ASCs face several obstacles today from inflation to staffing woes; some will remain in the coming months while other new issues are likely to emerge.
Four ASC industry leaders reflect on their biggest obstacles and what they expect will change over the next 12 months.
Matt Lightle. Director of Business Development of Surgical Center at Columbia (Mo.) Orthopaedic Group: Staying relevant in today's market as online platforms like Hinge Health, Sword and others continue to gain market share will be paramount. We have to meet our patients where they are, and the marketplace is becoming increasingly more virtual. Our good reputation and exceptional patient outcomes have not yet been communicated to these platforms. So, ensuring that patients have the proper data to make the best decisions possible about their care will become progressively more meaningful.
Ronjon Paul, MD. Chair of Spine Surgery at Duly Health and Care (Naperville, Ill.): The healthcare landscape regionally and nationally is very fluid. Payers, hospital systems and providers are consolidating in creative ways. Fortunately, we have a talented team working hard to navigate those challenges. I believe we are in a very strong and secure place and will continue the momentum over the next 12 months and beyond.
Annu Navani, MD. Founder and CEO of Comprehensive Spine & Sports Center (Campbell, Calif.): The top challenges now are keeping up with the physician and staff recruitment and dealing with supply chain disruption, as businesses have exponentially grown during the pandemic and will continue to grow. A glaring example is the recent brief close of Shanghai's GE plant leading to a recent CT contrast dye shortage. Issues like these are seen every day in the clinics. I think these issues will continue over the next 12 months and will depend on how the pandemic is handled going forward and how long it takes to normalize our life.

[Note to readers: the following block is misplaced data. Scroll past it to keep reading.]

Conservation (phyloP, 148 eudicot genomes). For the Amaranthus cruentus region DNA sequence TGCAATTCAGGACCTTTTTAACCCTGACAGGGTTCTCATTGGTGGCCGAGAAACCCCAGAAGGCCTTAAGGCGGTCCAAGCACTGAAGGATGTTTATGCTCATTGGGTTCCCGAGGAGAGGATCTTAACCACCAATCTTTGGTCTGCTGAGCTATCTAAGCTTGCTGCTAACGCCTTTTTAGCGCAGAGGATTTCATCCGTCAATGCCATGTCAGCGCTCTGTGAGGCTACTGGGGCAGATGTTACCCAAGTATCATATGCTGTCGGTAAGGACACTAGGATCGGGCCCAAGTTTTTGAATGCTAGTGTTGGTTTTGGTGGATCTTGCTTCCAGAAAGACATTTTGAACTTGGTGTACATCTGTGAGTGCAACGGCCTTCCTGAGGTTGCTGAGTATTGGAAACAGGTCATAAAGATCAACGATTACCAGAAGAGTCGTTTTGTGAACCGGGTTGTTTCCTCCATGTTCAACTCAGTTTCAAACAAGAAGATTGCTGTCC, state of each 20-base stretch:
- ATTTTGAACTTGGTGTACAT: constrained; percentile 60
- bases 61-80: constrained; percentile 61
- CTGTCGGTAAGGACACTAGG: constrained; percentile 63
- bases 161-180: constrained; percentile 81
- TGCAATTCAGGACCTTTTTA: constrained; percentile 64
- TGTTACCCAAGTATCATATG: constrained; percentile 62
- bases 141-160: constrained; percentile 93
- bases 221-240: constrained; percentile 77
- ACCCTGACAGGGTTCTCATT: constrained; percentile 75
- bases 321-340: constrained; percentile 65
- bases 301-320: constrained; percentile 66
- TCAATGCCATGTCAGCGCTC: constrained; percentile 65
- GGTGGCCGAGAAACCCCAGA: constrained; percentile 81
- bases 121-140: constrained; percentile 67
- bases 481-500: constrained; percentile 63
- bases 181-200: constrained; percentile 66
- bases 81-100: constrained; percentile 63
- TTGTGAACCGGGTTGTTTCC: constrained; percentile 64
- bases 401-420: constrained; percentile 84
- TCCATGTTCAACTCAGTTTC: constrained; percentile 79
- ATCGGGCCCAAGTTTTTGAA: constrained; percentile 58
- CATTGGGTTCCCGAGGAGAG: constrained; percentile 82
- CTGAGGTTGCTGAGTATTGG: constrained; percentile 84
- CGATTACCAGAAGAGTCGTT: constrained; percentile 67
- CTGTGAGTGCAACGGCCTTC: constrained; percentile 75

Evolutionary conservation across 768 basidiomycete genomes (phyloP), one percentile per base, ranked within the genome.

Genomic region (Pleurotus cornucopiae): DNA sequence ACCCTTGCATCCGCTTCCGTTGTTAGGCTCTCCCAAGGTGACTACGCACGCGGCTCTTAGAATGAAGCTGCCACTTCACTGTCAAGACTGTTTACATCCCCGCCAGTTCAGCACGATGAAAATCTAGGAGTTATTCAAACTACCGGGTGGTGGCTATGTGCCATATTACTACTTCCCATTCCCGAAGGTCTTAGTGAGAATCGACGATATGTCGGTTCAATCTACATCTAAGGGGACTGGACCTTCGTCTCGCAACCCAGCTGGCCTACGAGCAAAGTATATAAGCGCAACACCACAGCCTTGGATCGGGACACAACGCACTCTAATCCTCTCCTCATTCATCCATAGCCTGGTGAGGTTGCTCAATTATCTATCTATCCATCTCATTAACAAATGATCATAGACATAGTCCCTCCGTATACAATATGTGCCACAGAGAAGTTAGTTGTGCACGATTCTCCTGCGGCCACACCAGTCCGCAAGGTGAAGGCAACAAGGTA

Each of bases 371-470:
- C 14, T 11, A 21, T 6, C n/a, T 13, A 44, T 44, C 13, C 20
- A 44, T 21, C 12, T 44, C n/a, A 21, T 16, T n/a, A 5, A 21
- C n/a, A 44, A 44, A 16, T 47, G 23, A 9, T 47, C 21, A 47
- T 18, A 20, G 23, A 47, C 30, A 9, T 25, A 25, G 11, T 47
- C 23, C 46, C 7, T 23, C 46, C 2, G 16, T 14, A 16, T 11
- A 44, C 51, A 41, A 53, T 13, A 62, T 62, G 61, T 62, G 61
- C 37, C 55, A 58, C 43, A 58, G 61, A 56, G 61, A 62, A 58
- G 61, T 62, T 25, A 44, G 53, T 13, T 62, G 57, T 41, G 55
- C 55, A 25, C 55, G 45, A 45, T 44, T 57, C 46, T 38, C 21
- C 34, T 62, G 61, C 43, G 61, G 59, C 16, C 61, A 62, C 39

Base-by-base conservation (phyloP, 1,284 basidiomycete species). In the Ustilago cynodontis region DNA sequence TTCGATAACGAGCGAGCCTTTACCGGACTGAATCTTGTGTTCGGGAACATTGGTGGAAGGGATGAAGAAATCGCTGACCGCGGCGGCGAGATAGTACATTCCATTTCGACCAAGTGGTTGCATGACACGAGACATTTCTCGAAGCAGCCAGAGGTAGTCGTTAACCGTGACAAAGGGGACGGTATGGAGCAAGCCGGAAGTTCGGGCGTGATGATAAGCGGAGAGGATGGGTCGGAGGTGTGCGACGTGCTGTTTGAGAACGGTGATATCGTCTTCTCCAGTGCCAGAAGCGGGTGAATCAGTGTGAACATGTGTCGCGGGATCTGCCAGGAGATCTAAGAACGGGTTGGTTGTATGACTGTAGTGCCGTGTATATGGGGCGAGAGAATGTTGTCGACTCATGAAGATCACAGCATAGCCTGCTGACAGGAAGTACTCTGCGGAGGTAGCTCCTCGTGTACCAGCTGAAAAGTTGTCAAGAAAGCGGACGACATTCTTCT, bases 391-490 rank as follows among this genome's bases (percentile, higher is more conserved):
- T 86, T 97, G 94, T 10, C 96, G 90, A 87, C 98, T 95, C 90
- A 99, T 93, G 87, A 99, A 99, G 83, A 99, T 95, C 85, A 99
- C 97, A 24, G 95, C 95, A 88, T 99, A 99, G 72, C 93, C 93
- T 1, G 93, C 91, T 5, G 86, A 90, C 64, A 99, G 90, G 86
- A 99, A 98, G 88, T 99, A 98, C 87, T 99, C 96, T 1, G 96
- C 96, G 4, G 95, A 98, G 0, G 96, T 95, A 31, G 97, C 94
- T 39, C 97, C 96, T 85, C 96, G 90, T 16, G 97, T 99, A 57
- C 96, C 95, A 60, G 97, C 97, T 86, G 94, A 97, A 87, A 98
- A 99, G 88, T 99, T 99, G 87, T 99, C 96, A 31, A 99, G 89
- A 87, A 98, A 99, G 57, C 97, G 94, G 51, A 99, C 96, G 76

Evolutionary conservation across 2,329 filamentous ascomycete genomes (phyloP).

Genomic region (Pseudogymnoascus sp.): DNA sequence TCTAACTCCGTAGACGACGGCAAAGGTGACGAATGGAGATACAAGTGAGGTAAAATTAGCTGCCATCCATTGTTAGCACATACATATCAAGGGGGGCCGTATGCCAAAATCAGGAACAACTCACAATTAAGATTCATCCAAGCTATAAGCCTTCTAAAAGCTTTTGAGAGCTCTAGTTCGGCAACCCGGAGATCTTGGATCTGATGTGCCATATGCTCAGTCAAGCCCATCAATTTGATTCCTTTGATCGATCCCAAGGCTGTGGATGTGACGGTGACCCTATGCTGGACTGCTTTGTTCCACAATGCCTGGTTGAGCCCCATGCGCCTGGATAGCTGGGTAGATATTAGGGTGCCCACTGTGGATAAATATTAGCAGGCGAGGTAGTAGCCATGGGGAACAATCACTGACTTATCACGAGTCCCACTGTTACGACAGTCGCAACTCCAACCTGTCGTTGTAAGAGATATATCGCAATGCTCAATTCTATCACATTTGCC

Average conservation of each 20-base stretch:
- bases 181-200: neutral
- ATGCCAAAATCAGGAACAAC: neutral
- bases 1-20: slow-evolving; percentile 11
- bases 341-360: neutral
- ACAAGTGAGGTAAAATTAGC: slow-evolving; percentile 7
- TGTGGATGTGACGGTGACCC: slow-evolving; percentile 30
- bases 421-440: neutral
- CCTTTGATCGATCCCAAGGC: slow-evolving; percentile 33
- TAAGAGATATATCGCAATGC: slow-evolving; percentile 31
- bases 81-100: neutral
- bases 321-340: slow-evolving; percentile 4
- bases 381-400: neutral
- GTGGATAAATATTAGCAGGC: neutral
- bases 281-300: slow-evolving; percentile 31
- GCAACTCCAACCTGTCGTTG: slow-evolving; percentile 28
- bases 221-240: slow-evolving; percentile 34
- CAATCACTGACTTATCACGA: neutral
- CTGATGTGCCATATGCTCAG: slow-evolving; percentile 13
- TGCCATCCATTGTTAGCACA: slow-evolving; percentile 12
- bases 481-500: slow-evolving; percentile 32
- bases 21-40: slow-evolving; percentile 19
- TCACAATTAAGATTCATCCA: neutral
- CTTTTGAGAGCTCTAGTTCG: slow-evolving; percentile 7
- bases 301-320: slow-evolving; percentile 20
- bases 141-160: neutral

Micahel Redler, MD. Partner and Orthopedic Surgeon at Connecticut Orthopaedics (Fairfield): The challenges aren't all bad regarding what's moving forward because we're in basic agreement with the payers and most often with the patients to move these higher-acuity cases to an ambulatory surgical center. Our challenge is to ensure that patients are properly selected, that they will still receive excellence in care, and that we have the wherewithal. We need to do just as good a job in an ambulatory setting as in the hospital. Some of the things we have done now at Connecticut Orthopedics is creating bundle packages for both joints and even the spine. Also, we have a hospital or post-op hotel where patients stay overnight. Under the guidance of Susan Bader, our CEO, we've included that in our bundle payments for some of these high-acuity cases, and the patients love it.
It drives more volume to these centers and I think it provides better care because these patients are getting up and being cared for, and we know that recovery completely at home during the first 24 hours can be variable. So I think that's been a win-win situation. I think that the thing that we look for now is that we want to partner with these payers so that if we're doing these higher acuity cases on an outpatient basis where they're saving a lot of money, we'd like to see an increase in the professional fees to help encourage orthopedic surgeons to do more of these cases in an outpatient setting.